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Most Calgarians would recognize the CommunityWise Resource Centre immediately. It’s the brick and sandstone building tucked next to the Beltline Aquatic & Fitness Centre on 12 Ave. S.W. There are bike racks and trees out front, and a low wall with a colourful mural.

What you may not know is that this cheerful, Georgian Revival building—affectionately called the “Old Y” for its origins as a YWCA—has been a sanctuary for Calgary nonprofits and charities since the 1970s.

Son Edworthy is the Co-Director of CommunityWise along with a small staff that reports to a tenant board of directors, and maintains the building, spearheads fundraising efforts and manages the building’s 100 member organizations, of which 35 are tenants.

Edworthy, who has a degree in urban planning and has been involved with other community-building spaces in Canada, says CommunityWise is extraordinary. “It’s not typical. It’s really special because of the building’s relationship with the city, its heritage, the sense of stewardship and the amazing longevity of the organization, not to mention the diversity of the participants.”

Inside CommunityWise

Unlike most other community spaces, which are typically concentrations of similarly focused organizations, CommunityWise is home to a range of groups with a range of goals, from youth and new immigrant services to social justice, environmental sustainability, arts and culture and LGBTQ advocacy.

Old YWCA Postcard

The three-storey building, constructed in 1911 as a hostel for women, has an elegant central staircase ringed by several small rooms with high ceilings and sash windows. Some have charming whitewashed fireplaces. There’s a large meeting space on the main floor and, at the back of the building, a tiny coffee shop called KaffeeKlatsch. Meeting rooms, activity areas and indoor and outdoor common spaces are available to members to borrow, as are resources like sound equipment, festival tents, office supplies, a barbecue and a popcorn maker.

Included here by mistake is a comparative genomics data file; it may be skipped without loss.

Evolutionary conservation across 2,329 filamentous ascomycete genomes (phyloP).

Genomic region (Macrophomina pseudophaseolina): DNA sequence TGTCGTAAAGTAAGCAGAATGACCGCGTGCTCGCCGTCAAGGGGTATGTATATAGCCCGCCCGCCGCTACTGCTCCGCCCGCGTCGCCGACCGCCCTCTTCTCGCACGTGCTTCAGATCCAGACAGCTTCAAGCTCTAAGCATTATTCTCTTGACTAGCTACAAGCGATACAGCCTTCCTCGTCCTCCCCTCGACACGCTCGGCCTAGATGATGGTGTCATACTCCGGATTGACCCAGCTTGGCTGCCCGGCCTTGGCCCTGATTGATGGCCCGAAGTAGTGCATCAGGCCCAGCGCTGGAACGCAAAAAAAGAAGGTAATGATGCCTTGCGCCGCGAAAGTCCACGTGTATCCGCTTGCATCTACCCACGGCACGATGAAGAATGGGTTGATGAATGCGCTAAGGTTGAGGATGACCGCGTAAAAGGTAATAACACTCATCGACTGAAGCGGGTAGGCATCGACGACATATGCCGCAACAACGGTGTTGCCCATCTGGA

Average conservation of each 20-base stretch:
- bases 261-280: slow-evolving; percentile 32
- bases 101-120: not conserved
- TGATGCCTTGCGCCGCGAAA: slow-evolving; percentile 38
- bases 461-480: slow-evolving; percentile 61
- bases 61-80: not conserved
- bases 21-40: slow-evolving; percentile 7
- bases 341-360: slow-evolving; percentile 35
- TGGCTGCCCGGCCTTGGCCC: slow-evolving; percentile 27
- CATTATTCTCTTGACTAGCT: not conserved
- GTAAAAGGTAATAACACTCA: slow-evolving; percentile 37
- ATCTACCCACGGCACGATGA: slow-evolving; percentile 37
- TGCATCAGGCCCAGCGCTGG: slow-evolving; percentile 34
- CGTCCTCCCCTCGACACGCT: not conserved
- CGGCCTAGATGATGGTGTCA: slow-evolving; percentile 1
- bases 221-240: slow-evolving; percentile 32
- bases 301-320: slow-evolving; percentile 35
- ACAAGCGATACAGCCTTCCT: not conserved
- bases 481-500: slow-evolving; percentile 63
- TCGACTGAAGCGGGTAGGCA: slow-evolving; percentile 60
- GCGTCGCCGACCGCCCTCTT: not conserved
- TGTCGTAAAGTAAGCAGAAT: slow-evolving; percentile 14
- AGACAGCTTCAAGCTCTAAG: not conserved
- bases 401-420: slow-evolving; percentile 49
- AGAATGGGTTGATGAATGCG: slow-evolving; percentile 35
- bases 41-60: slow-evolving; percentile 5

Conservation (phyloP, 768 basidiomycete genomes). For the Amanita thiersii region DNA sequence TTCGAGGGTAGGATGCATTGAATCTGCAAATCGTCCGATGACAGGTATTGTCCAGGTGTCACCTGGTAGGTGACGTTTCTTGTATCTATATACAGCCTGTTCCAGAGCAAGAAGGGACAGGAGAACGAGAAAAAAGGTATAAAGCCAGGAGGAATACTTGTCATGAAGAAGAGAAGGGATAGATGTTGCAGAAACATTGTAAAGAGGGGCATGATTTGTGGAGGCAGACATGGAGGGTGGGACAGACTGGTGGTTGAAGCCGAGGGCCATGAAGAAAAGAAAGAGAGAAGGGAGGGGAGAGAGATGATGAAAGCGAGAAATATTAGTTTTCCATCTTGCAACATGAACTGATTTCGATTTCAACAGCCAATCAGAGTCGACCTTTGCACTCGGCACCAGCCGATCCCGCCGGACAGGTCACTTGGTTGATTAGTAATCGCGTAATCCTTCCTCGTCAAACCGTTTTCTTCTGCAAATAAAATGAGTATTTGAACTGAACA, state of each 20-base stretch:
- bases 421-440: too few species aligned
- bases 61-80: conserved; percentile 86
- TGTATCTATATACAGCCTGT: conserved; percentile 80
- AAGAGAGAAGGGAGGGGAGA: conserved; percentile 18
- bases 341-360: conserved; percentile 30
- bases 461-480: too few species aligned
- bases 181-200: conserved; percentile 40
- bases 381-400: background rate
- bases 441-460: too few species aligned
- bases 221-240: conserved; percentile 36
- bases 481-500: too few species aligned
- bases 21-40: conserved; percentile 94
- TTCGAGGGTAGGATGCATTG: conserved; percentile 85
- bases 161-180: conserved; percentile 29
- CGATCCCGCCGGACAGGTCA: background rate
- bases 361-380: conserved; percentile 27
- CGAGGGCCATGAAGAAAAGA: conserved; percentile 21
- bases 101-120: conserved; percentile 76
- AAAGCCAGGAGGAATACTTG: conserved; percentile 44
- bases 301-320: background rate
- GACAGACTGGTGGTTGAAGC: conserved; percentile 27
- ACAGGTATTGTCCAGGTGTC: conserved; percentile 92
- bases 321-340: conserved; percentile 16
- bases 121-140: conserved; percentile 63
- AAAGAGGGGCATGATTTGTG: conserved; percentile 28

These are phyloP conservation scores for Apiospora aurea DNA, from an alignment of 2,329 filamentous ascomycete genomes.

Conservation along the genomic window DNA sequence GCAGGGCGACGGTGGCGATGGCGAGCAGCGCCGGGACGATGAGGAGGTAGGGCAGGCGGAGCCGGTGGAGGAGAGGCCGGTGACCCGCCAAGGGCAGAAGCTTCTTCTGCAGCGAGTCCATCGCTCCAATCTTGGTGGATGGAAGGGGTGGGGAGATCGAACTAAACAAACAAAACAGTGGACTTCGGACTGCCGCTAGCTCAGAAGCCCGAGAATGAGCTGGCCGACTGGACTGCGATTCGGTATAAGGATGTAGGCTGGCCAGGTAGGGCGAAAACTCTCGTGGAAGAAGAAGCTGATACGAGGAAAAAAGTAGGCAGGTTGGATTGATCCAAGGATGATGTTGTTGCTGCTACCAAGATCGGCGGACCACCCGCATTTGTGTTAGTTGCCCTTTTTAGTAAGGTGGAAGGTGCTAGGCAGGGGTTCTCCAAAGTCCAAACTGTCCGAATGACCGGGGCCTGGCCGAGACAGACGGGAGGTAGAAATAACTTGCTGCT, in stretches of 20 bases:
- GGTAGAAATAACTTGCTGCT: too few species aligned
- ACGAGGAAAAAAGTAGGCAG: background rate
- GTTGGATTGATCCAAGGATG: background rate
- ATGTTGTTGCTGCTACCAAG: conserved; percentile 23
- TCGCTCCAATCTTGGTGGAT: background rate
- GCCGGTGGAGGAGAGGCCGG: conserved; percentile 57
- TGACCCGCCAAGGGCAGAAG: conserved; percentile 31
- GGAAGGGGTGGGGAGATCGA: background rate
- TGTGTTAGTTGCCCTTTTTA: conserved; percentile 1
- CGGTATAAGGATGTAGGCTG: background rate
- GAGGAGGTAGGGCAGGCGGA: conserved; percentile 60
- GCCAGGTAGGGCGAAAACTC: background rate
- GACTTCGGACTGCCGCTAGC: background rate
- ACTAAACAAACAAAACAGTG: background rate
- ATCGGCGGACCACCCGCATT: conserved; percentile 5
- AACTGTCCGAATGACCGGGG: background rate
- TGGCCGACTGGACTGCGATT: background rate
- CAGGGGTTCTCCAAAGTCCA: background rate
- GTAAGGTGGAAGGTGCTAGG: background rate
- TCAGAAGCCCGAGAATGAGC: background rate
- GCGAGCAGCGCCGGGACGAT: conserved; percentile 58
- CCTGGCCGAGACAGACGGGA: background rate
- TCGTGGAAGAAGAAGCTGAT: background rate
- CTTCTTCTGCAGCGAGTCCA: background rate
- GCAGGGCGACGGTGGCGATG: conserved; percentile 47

A history of collaboration

Nonprofit and grassroots organizations have occupied the building since the YWCA closed in the 1970s. The building was slated for destruction in the 1980s, but its tenants organized; they banded together as a nonprofit organization, and not only saved the building but had it declared a registered historic resource. In 2012, the “Old Y” became CommunityWise. “The “Old Y” has a place in people’s hearts, but it was confusing for people visiting for the first time.” The identity changed helped clarify the building’s identity and sharpen its vision.


Edworthy says the building differs from conventional offices because it was deliberately built with a social purpose. A key aspect of the CommunityWise philosophy is the concept of co-location—having diverse groups exist in the same space. The structure of the space encourages chance encounters, and CommunityWise facilitates intentional encounters too, through social events like the Winter Party and AGM. Edworthy says these encounters can catalyse new approaches and new connections. “Conversations happen all the time and you don’t know where they’re going to go. Skills get traded. People usually come here for one reason, but they bring the other parts of themselves too.”

When BB4CK moved in

Christy Switzer was the chair of the board almost a decade ago, when the move took place. At that time, the BB4CK office was on Stephen Avenue in a building slated for demolition. “It was the second office we lost that way. But we had to be downtown because the kitchen was there and established. We were anticipating another really stressful move, when Bob McInnis [Executive Director of BB4CK at the time] discovered CommunityWise. It was too good to be true. We said, ‘Is there no heat? Is there no water?’ It was so affordable and so beautiful. It felt like a gift—like a luxury.”

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